• #4 Focus on the long game | Successful teams understand that playing the full 40 minutes of the game is critical to increase their odds of winning. It’s not always easy for players to remain focused as there are plenty of distractions along the way that can veer the team off course. However, the most successful stick to their game plan and execute their strategy with perhaps a few minor adjustments along the way. This parallels nicely with investing. It’s understandable that investors can get spooked by negative headline news reports or a sudden unexpected decline in the stock market. However, having the fortitude to look through market volatility, stick to your well thought out financial plan and to stay invested for the long term remains critical to achieving investment success. In fact, studies have shown that over a twenty-year period, missing just the 20 best days in the market (which usually follow the worst days in the market) can significantly subtract from your long-term performance. 
  • #5 Don’t underestimate the importance of a great coach | Proper planning is fundamental to success. John Wooden, one of the most revered college basketball coaches of all time, was best known for his meticulous planning both on and off the court. Under his guidance and leadership, he steered the UCLA Bruins to an impressive number of wins during his long career. And just as athletes benefit from having a great coach, individuals and families can benefit from having tailored financial advice from an advisor – not just on investments, but holistically on all aspects of financial decision making. Great coaches (and advisors) can also help players (and investors) think more clearly when emotions start to cloud your judgment.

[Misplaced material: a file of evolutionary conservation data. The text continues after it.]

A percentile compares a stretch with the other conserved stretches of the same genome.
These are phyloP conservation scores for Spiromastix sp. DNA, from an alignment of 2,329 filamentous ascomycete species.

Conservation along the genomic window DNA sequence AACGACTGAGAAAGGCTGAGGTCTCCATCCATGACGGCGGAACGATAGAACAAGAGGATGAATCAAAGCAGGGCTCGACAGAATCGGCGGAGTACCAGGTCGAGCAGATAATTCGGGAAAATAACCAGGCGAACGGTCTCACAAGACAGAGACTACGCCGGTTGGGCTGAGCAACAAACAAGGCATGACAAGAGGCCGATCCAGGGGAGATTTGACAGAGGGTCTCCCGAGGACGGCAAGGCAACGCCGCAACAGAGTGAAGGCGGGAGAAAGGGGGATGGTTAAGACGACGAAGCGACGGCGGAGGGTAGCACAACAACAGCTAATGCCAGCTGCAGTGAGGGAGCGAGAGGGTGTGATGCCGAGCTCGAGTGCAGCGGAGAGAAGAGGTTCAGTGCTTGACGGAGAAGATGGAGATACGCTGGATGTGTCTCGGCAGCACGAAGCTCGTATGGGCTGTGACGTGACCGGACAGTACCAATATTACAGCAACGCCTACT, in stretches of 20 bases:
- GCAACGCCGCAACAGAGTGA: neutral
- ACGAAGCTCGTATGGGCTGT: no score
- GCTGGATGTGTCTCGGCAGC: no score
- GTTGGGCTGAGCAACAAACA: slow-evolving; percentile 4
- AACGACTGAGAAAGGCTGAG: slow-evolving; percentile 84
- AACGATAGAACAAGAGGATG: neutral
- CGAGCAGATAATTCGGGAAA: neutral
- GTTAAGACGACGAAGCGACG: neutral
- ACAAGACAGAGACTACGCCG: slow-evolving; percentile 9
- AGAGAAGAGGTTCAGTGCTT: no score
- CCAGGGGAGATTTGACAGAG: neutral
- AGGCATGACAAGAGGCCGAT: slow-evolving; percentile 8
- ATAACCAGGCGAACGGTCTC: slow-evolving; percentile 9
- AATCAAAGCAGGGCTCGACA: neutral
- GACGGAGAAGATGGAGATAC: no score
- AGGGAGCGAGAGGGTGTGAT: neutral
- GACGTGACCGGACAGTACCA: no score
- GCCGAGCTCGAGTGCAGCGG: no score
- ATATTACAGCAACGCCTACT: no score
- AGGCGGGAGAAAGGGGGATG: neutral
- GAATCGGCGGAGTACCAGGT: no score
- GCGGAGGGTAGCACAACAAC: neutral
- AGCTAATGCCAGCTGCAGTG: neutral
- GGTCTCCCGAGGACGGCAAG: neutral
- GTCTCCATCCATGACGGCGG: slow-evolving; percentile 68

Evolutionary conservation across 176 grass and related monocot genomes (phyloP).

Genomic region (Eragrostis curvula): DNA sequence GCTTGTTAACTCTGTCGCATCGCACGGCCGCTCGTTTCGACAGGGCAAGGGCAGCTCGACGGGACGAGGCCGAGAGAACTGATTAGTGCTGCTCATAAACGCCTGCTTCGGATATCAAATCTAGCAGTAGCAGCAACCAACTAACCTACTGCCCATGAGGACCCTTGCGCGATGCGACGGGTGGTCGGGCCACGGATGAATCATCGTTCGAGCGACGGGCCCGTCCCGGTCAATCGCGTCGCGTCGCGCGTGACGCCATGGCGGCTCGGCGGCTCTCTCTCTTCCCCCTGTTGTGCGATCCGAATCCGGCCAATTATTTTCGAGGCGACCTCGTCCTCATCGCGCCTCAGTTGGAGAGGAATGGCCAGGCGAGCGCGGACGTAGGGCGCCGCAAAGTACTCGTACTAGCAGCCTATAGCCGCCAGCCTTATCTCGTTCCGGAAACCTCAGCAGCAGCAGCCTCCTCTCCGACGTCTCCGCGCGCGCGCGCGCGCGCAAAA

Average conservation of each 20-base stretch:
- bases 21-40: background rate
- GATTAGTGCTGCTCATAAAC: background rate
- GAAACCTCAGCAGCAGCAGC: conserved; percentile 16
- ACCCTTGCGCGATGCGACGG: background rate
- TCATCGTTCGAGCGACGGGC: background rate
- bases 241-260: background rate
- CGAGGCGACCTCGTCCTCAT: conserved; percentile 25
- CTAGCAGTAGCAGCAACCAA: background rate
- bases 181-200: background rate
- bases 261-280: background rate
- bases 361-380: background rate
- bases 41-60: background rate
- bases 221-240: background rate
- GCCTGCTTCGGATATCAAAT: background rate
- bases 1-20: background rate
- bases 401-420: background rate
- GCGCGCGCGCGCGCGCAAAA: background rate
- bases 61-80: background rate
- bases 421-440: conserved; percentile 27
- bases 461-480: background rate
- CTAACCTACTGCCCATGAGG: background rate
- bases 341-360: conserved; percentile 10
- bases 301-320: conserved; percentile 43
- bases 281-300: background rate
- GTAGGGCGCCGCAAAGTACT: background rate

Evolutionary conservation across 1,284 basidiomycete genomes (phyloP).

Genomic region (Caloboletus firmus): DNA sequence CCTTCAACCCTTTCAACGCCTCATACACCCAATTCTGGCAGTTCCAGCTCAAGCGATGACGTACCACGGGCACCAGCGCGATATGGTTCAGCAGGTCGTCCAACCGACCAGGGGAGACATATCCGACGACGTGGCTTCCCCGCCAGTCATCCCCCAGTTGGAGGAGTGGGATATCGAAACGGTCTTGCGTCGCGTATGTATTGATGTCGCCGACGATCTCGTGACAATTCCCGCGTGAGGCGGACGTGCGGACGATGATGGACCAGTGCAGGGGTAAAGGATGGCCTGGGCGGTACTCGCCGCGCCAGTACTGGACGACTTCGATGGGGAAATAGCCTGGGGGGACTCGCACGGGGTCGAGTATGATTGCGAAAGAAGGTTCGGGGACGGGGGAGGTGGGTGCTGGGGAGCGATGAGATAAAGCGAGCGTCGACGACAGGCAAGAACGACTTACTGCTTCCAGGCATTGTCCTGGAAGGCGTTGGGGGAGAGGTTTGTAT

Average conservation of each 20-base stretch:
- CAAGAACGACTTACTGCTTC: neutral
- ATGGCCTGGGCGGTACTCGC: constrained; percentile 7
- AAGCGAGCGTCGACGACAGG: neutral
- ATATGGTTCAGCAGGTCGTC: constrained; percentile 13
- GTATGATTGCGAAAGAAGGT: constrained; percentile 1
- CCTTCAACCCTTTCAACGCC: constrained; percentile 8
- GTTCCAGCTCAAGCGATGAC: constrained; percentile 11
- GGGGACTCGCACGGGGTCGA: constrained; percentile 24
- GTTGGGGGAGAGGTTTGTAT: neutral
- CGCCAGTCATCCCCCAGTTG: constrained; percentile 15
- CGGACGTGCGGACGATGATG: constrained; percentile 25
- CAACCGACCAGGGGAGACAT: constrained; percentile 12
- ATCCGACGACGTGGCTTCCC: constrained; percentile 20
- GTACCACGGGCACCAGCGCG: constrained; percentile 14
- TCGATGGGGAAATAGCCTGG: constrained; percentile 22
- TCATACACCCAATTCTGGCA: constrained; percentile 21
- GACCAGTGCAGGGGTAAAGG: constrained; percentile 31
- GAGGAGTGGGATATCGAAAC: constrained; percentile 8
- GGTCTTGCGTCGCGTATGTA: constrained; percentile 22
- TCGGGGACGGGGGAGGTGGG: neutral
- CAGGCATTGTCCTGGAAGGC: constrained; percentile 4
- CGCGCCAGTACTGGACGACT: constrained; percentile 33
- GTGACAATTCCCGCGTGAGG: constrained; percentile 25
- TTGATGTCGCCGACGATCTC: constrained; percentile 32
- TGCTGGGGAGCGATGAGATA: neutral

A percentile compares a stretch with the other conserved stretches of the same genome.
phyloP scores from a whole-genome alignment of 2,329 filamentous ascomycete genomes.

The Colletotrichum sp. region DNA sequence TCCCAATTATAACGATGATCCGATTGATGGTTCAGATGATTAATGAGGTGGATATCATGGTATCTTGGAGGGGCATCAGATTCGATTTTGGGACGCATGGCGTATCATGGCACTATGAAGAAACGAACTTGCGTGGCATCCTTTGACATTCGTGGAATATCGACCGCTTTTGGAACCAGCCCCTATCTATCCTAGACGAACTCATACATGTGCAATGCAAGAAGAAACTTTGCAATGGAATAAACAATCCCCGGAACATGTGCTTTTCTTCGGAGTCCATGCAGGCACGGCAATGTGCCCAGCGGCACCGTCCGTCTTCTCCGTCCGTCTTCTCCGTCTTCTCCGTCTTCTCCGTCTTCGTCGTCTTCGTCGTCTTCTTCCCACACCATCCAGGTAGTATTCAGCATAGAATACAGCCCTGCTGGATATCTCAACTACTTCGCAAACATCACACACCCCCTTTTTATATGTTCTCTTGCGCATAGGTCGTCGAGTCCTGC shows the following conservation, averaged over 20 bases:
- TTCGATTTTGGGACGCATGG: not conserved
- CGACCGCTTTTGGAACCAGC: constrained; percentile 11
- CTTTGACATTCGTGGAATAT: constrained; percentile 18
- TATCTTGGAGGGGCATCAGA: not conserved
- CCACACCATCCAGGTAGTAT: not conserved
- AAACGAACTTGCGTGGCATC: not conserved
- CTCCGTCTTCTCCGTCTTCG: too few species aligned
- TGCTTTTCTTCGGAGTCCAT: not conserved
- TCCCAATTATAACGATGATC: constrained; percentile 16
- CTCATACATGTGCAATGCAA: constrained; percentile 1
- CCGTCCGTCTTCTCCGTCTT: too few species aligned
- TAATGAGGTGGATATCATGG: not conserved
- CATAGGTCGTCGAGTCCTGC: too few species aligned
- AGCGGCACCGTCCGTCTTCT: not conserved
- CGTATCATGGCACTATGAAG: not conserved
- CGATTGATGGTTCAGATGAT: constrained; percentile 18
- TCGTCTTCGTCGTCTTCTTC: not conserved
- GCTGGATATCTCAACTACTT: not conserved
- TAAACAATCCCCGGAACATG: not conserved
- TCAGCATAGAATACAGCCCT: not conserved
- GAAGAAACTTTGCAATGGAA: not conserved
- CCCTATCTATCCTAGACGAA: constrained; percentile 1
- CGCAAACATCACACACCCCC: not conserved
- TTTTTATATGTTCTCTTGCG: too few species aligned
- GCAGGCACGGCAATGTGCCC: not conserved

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All expressions of opinion reflect the judgment of the author(s) and the Investment Strategy Committee, and are subject to change. This information should not be construed as a recommendation. The foregoing content is subject to change at any time without notice. Content provided herein is for informational purposes only. There is no guarantee that these statements, opinions or forecasts provided herein will prove to be correct. Past performance is not a guarantee of future results. Indices and peer groups are not available for direct investment. Any investor who attempts to mimic the performance of an index or peer group would incur fees and expenses that would reduce returns. No investment strategy can guarantee success. Economic and market conditions are subject to change. Investing involves risks including the possible loss of capital.

The information has been obtained from sources considered to be reliable, but we do not guarantee that the foregoing material is accurate or complete. Diversification and asset allocation do not ensure a profit or protect against a loss.